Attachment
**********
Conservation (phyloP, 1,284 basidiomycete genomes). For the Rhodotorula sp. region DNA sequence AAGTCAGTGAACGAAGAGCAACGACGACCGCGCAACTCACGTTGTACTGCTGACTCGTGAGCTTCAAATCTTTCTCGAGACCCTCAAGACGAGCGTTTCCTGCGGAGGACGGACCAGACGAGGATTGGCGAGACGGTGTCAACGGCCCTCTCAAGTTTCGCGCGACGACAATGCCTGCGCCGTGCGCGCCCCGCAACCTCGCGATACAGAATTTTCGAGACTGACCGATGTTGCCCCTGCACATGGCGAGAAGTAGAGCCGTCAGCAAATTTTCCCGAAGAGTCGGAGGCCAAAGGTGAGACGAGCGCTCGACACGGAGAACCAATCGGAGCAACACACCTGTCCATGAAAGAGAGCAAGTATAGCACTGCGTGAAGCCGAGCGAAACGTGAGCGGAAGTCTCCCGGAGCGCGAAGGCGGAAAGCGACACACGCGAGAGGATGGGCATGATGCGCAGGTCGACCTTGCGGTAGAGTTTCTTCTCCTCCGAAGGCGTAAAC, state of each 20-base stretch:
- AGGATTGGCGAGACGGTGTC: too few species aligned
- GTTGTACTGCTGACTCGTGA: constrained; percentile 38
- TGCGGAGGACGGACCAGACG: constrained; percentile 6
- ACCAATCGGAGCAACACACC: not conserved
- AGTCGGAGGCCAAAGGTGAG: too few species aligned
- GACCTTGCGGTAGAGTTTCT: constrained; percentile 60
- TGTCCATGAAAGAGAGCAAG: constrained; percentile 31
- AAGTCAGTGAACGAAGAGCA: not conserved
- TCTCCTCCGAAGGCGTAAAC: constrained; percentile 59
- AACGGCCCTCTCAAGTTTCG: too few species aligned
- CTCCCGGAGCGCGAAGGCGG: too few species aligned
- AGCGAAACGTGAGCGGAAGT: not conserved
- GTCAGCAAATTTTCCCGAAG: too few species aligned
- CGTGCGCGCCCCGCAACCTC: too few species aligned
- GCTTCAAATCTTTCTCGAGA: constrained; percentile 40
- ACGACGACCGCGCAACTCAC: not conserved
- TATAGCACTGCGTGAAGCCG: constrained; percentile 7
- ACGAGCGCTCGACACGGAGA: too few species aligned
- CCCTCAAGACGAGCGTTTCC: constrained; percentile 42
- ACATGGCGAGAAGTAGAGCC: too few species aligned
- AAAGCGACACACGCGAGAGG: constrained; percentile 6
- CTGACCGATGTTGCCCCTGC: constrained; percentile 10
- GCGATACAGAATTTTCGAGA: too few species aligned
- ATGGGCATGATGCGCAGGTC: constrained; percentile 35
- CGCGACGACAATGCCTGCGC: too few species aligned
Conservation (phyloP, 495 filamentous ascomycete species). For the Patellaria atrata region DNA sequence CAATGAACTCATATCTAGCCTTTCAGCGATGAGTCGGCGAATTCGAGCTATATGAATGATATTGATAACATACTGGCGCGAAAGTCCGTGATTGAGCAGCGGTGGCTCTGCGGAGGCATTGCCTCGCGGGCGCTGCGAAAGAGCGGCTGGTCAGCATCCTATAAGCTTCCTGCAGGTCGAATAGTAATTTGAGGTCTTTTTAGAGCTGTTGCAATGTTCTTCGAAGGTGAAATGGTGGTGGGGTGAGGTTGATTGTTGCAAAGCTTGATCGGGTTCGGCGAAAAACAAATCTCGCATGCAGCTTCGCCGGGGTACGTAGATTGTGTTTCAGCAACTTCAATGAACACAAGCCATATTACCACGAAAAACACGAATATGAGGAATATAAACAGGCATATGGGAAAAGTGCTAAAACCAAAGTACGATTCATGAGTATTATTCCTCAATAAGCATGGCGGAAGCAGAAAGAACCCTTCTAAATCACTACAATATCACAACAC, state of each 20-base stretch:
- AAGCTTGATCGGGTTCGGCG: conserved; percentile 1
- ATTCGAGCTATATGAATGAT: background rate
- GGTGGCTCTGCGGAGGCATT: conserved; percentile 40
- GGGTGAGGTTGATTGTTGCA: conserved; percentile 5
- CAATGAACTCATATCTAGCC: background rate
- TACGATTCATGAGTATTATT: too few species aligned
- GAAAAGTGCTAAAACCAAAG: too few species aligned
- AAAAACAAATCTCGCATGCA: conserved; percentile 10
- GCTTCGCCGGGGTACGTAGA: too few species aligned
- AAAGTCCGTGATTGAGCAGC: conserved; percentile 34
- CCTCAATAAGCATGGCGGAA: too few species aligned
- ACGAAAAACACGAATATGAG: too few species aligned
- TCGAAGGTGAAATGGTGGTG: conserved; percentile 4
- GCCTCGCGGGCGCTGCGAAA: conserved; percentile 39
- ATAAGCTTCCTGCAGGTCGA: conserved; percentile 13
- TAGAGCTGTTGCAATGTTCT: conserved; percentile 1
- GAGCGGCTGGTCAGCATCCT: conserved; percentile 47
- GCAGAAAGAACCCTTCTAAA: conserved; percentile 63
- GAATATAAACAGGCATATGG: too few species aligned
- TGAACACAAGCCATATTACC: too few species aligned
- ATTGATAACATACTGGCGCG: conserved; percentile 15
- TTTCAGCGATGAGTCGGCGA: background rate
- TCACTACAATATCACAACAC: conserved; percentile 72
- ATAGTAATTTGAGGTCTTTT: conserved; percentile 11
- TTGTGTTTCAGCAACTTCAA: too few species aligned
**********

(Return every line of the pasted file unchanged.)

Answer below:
Conservation (phyloP, 1,284 basidiomycete genomes). For the Rhodotorula sp. region DNA sequence AAGTCAGTGAACGAAGAGCAACGACGACCGCGCAACTCACGTTGTACTGCTGACTCGTGAGCTTCAAATCTTTCTCGAGACCCTCAAGACGAGCGTTTCCTGCGGAGGACGGACCAGACGAGGATTGGCGAGACGGTGTCAACGGCCCTCTCAAGTTTCGCGCGACGACAATGCCTGCGCCGTGCGCGCCCCGCAACCTCGCGATACAGAATTTTCGAGACTGACCGATGTTGCCCCTGCACATGGCGAGAAGTAGAGCCGTCAGCAAATTTTCCCGAAGAGTCGGAGGCCAAAGGTGAGACGAGCGCTCGACACGGAGAACCAATCGGAGCAACACACCTGTCCATGAAAGAGAGCAAGTATAGCACTGCGTGAAGCCGAGCGAAACGTGAGCGGAAGTCTCCCGGAGCGCGAAGGCGGAAAGCGACACACGCGAGAGGATGGGCATGATGCGCAGGTCGACCTTGCGGTAGAGTTTCTTCTCCTCCGAAGGCGTAAAC, state of each 20-base stretch:
- AGGATTGGCGAGACGGTGTC: too few species aligned
- GTTGTACTGCTGACTCGTGA: constrained; percentile 38
- TGCGGAGGACGGACCAGACG: constrained; percentile 6
- ACCAATCGGAGCAACACACC: not conserved
- AGTCGGAGGCCAAAGGTGAG: too few species aligned
- GACCTTGCGGTAGAGTTTCT: constrained; percentile 60
- TGTCCATGAAAGAGAGCAAG: constrained; percentile 31
- AAGTCAGTGAACGAAGAGCA: not conserved
- TCTCCTCCGAAGGCGTAAAC: constrained; percentile 59
- AACGGCCCTCTCAAGTTTCG: too few species aligned
- CTCCCGGAGCGCGAAGGCGG: too few species aligned
- AGCGAAACGTGAGCGGAAGT: not conserved
- GTCAGCAAATTTTCCCGAAG: too few species aligned
- CGTGCGCGCCCCGCAACCTC: too few species aligned
- GCTTCAAATCTTTCTCGAGA: constrained; percentile 40
- ACGACGACCGCGCAACTCAC: not conserved
- TATAGCACTGCGTGAAGCCG: constrained; percentile 7
- ACGAGCGCTCGACACGGAGA: too few species aligned
- CCCTCAAGACGAGCGTTTCC: constrained; percentile 42
- ACATGGCGAGAAGTAGAGCC: too few species aligned
- AAAGCGACACACGCGAGAGG: constrained; percentile 6
- CTGACCGATGTTGCCCCTGC: constrained; percentile 10
- GCGATACAGAATTTTCGAGA: too few species aligned
- ATGGGCATGATGCGCAGGTC: constrained; percentile 35
- CGCGACGACAATGCCTGCGC: too few species aligned
Conservation (phyloP, 495 filamentous ascomycete species). For the Patellaria atrata region DNA sequence CAATGAACTCATATCTAGCCTTTCAGCGATGAGTCGGCGAATTCGAGCTATATGAATGATATTGATAACATACTGGCGCGAAAGTCCGTGATTGAGCAGCGGTGGCTCTGCGGAGGCATTGCCTCGCGGGCGCTGCGAAAGAGCGGCTGGTCAGCATCCTATAAGCTTCCTGCAGGTCGAATAGTAATTTGAGGTCTTTTTAGAGCTGTTGCAATGTTCTTCGAAGGTGAAATGGTGGTGGGGTGAGGTTGATTGTTGCAAAGCTTGATCGGGTTCGGCGAAAAACAAATCTCGCATGCAGCTTCGCCGGGGTACGTAGATTGTGTTTCAGCAACTTCAATGAACACAAGCCATATTACCACGAAAAACACGAATATGAGGAATATAAACAGGCATATGGGAAAAGTGCTAAAACCAAAGTACGATTCATGAGTATTATTCCTCAATAAGCATGGCGGAAGCAGAAAGAACCCTTCTAAATCACTACAATATCACAACAC, state of each 20-base stretch:
- AAGCTTGATCGGGTTCGGCG: conserved; percentile 1
- ATTCGAGCTATATGAATGAT: background rate
- GGTGGCTCTGCGGAGGCATT: conserved; percentile 40
- GGGTGAGGTTGATTGTTGCA: conserved; percentile 5
- CAATGAACTCATATCTAGCC: background rate
- TACGATTCATGAGTATTATT: too few species aligned
- GAAAAGTGCTAAAACCAAAG: too few species aligned
- AAAAACAAATCTCGCATGCA: conserved; percentile 10
- GCTTCGCCGGGGTACGTAGA: too few species aligned
- AAAGTCCGTGATTGAGCAGC: conserved; percentile 34
- CCTCAATAAGCATGGCGGAA: too few species aligned
- ACGAAAAACACGAATATGAG: too few species aligned
- TCGAAGGTGAAATGGTGGTG: conserved; percentile 4
- GCCTCGCGGGCGCTGCGAAA: conserved; percentile 39
- ATAAGCTTCCTGCAGGTCGA: conserved; percentile 13
- TAGAGCTGTTGCAATGTTCT: conserved; percentile 1
- GAGCGGCTGGTCAGCATCCT: conserved; percentile 47
- GCAGAAAGAACCCTTCTAAA: conserved; percentile 63
- GAATATAAACAGGCATATGG: too few species aligned
- TGAACACAAGCCATATTACC: too few species aligned
- ATTGATAACATACTGGCGCG: conserved; percentile 15
- TTTCAGCGATGAGTCGGCGA: background rate
- TCACTACAATATCACAACAC: conserved; percentile 72
- ATAGTAATTTGAGGTCTTTT: conserved; percentile 11
- TTGTGTTTCAGCAACTTCAA: too few species aligned